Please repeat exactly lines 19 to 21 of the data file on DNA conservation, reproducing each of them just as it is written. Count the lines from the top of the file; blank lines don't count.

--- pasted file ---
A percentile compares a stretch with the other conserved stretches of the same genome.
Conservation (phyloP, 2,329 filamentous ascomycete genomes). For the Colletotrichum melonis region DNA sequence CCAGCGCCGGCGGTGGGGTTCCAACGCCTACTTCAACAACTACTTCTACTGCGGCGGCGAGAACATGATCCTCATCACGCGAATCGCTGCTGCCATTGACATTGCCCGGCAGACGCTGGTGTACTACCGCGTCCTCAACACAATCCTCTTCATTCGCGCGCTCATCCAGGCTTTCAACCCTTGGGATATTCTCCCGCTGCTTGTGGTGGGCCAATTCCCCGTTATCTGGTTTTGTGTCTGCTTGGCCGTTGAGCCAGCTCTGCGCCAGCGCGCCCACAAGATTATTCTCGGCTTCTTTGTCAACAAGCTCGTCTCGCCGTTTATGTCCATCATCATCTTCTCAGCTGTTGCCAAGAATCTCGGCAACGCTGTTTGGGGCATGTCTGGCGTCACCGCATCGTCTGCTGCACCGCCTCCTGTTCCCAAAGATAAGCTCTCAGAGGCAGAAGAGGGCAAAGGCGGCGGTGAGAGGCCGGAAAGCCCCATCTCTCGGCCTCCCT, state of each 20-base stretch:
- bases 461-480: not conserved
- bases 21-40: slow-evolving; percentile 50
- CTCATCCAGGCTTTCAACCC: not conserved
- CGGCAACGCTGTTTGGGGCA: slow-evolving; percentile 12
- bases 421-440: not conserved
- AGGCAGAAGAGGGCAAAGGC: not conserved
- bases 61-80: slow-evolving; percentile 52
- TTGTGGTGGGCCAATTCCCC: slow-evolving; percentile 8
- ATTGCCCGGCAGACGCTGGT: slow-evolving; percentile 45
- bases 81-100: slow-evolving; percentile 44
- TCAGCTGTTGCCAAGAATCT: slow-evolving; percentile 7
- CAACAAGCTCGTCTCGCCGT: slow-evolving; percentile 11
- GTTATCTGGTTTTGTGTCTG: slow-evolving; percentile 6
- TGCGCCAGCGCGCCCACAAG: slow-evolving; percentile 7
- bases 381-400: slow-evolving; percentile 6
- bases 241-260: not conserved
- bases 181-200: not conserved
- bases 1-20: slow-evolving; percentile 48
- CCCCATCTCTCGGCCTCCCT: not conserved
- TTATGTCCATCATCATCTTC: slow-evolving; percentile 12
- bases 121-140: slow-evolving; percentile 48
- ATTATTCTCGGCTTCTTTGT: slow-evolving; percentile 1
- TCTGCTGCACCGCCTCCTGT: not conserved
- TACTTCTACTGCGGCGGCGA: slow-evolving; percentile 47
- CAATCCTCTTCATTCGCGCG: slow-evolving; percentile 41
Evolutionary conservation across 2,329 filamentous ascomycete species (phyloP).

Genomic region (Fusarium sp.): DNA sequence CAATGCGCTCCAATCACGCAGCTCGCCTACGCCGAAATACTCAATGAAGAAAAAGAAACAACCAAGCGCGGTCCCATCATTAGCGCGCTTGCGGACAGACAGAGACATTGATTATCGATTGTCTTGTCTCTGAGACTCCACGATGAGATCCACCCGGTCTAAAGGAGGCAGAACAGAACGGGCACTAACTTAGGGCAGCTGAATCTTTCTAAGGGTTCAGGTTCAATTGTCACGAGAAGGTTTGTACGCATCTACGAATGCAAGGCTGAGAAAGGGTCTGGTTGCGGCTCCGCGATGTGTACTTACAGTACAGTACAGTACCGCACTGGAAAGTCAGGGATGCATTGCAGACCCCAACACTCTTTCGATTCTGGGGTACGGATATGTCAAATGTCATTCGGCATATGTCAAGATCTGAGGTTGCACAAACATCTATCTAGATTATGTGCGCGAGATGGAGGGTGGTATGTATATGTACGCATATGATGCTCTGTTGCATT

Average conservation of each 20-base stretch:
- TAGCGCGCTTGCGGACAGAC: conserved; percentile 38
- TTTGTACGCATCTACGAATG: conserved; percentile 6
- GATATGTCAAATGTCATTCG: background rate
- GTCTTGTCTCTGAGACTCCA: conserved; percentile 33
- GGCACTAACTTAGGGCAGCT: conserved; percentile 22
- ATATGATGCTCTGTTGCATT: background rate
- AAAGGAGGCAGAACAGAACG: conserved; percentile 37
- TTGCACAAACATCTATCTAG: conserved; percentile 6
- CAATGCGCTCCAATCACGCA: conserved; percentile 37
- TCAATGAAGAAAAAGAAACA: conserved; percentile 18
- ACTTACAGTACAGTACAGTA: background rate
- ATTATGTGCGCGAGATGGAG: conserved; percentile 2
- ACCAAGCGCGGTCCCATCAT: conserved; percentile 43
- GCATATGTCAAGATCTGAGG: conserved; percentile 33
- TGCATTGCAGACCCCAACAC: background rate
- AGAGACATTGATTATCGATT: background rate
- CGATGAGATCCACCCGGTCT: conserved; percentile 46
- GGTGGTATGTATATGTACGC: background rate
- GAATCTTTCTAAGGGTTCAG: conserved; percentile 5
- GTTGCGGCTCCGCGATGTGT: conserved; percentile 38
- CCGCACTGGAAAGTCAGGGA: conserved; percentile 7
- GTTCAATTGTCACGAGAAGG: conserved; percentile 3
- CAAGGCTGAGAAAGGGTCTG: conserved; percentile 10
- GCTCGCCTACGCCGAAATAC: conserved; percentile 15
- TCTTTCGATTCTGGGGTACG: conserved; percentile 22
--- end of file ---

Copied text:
- bases 181-200: not conserved
- bases 1-20: slow-evolving; percentile 48
- CCCCATCTCTCGGCCTCCCT: not conserved